The Royal Canadian Mint has issued a new five-ounce silver coin that remembers an important advocate for the rights of indigenous peoples in North America. Wanduta, a Sioux Valley Dakota Chief, is featured on a coin that reminds us that equality under the law has, for many communities, been hard-won over the years and decades.
Wanduta gained attention following an 1895 amendment to Canada’s Indian Act, Section 114, which criminalized many aboriginal ceremonies. This resulted in the arrest and conviction of numerous aboriginal people for practicing their basic traditions. These arrests were based solely on participation in festivals, dances, and ceremonies that involved the wounding of animals or humans, or — more significantly — the giving away of money or goods. The Dakota people, also known as the Sioux, who settled in Oak River, Manitoba in 1875, were known to conduct “give-away dances,” also known as the “grass dance.” The dance ceremony involved the giving away and exchange of blankets and horses; as a consequence, it breached said Section 114 of the Indian Act.
In 1902, organizers of the annual summer fair in Rapid City, Manitoba, had arranged for a presentation of a ceremonial dance by the Sioux Valley Dakota Nation of the Oak River area. A tribal elder of the Dakota Community named Wanduta, also known as Red Arrow, traveled to Ottawa to protest the federal government’s restrictive policies. He returned to host the give-away dance in Rapid City and, as a result, was sentenced to four months of imprisonment and hard labor on January 26, 1903. Native American “give-away dances” were ceremonies more commonly known as potlatches that connected entire communities politically, economically, and socially. As such, these dances affirmed kinship ties, provided elders with opportunities to pass on insight, legends, and history to the next generation, and were regarded as a core part of aboriginal resistance to assimilation with settlers.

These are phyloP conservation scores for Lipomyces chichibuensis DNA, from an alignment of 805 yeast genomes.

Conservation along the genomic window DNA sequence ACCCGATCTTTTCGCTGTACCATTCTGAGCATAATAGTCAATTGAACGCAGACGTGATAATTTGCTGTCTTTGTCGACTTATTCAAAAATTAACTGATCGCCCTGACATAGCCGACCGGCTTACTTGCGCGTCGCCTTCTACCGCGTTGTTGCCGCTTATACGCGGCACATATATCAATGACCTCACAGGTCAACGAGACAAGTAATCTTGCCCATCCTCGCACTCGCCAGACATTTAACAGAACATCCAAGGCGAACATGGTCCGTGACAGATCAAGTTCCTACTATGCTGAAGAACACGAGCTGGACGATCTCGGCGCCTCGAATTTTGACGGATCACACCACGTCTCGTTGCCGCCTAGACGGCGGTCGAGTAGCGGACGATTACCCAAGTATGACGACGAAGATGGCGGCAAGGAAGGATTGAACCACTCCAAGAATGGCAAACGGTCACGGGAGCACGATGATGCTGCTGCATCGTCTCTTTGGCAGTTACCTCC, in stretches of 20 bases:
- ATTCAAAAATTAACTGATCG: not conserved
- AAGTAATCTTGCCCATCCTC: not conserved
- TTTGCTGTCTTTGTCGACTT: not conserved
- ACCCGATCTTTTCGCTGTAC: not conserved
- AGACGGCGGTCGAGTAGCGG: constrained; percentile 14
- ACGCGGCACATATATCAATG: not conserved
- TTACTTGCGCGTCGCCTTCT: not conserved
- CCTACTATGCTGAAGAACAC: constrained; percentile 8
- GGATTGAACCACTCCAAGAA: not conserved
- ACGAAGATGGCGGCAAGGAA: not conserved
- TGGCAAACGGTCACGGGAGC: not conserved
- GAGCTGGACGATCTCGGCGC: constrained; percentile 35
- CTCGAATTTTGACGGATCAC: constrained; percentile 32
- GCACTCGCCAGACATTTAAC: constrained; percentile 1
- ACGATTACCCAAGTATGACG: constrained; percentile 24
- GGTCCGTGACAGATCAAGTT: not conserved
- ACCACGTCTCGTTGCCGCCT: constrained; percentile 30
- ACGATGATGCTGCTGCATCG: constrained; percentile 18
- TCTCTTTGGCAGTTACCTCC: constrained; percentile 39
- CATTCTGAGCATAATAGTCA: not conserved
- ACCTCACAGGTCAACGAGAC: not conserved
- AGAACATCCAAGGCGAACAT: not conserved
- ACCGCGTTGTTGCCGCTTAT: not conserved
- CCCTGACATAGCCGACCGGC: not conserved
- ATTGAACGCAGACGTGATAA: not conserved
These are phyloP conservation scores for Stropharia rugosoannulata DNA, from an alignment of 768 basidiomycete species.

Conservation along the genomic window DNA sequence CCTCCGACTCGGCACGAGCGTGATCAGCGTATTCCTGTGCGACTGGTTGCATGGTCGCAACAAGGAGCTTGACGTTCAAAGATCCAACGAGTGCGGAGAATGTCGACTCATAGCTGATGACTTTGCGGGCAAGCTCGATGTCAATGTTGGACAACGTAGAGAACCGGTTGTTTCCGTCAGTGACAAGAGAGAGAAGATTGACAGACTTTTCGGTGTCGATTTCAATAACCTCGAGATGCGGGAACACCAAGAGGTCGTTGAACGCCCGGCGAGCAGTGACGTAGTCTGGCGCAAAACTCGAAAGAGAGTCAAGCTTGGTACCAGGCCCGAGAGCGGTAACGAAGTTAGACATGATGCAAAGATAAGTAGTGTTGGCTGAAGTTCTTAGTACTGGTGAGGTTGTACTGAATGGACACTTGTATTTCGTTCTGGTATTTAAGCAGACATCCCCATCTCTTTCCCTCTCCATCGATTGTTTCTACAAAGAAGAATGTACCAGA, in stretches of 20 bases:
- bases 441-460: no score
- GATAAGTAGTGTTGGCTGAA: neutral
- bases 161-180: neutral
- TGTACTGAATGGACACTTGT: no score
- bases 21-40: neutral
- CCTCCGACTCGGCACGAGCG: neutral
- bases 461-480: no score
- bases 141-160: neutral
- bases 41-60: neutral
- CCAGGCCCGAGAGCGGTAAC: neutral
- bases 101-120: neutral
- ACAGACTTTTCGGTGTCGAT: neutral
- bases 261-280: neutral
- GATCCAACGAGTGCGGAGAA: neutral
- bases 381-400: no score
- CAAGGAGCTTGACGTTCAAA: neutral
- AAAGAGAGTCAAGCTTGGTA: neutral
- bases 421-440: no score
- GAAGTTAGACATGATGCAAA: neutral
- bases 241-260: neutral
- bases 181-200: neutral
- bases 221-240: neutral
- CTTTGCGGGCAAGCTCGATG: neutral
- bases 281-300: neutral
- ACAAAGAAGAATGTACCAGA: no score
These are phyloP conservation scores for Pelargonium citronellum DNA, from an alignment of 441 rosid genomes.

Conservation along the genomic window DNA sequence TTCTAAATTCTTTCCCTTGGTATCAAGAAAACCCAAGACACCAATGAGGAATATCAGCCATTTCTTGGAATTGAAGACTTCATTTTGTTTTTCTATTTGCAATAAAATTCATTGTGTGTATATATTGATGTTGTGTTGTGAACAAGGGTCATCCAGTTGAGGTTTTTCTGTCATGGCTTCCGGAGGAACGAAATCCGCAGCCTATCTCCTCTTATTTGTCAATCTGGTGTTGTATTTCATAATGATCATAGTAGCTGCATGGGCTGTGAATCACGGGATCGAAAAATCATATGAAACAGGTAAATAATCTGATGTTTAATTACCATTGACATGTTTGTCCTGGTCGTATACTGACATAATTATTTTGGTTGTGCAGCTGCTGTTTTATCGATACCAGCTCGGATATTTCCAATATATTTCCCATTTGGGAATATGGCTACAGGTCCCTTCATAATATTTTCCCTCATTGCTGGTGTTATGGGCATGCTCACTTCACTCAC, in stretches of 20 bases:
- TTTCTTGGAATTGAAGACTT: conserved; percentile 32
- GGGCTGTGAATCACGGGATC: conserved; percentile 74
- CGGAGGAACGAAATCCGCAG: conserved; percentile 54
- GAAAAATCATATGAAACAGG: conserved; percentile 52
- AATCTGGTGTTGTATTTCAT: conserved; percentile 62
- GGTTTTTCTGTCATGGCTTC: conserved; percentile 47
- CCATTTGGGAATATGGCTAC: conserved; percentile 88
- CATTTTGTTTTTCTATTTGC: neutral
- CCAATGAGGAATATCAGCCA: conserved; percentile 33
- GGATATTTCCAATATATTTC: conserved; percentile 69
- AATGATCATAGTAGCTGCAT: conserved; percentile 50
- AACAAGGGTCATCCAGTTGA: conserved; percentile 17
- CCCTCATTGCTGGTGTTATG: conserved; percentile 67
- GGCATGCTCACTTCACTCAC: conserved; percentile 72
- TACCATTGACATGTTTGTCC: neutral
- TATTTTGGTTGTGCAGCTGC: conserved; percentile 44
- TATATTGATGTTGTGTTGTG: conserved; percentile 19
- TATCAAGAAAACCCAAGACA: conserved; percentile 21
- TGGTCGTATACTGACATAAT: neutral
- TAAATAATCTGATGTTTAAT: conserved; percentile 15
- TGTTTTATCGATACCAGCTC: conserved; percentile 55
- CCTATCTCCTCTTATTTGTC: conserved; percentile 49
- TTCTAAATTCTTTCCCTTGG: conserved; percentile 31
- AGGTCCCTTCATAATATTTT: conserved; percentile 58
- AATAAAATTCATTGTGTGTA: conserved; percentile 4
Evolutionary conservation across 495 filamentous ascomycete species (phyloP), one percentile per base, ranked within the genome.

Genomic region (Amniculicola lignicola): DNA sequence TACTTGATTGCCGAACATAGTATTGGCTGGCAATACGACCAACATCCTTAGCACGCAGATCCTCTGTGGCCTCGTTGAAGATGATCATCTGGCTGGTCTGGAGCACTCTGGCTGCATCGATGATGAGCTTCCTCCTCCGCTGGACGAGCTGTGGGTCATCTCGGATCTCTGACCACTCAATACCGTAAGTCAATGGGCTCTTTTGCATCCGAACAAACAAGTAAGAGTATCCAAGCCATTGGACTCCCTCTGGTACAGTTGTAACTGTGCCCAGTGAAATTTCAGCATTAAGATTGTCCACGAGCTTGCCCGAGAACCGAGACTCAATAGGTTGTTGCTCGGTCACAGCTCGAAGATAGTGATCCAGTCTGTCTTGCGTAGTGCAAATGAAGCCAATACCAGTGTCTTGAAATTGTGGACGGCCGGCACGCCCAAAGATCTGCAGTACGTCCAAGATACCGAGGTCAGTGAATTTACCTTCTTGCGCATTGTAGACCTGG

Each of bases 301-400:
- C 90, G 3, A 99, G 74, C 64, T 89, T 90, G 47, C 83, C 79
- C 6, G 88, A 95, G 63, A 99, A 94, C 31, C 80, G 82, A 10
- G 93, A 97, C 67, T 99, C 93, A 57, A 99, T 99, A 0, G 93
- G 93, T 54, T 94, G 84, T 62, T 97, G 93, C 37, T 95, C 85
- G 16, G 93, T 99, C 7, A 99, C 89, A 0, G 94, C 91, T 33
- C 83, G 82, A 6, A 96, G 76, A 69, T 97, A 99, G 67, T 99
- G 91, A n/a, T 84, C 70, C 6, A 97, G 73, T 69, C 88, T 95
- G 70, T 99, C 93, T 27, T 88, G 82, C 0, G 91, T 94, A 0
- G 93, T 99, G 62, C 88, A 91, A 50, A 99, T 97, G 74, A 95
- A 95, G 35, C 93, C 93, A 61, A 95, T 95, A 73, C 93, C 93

Attempts to secure clemency proved futile as Wanduta served his entire sentence, but he remained undeterred. He continued his spiritual practices after his release and in doing so cemented his reputation as a heyoka — a respected member of sacred Dakota societies — who was revered for his abilities to help his people. Today, he is remembered for his efforts to keep tradition alive.
It is estimated that between 1900 and 1904, 50 aboriginal people were arrested and 20 were convicted for their involvement in such dances and practices. It wasn’t until 1951 that the Indian Act was amended to allow religious ceremonies, including the right to resume the “give-away dance” without fear of arrest and prosecution. By 2002, over 20 major amendments had been made to the original act.
The coin is designed by Canadian artist Darlene Gait and features a full-face color portrait of Wanduta (Red Arrow), the Sioux Valley Dakota Chief who defended the community’s ceremonial dance rites when such activities were prohibited under the Indian Act. The full application of color over the engraving captures the complexities of Wanduta’s traditional regalia, circa 1913. Finely detailed engraving adds texture to the eagle feathers that adorn the full headdress, as well as the colored beads that are woven in a geometric design on the headband above Wanduta’s brow.
The obverse includes an effigy of HM Queen Elizabeth II as designed by Susanna Blunt, which has been used on all Canadian circulation coins and most commemorative issues since 2003.
|50 Dollars||.999 Silver||157.6 Grams||65.2 mm.||Proof & color||1200 pieces|
The coin is encapsulated and presented in a maroon clamshell case with a protective cover box. Available in Canada and the US only, the coin is also available at selected RCM retail shops. For more information on this and other coins offered by the Royal Canadian Mint, please visit their Web site.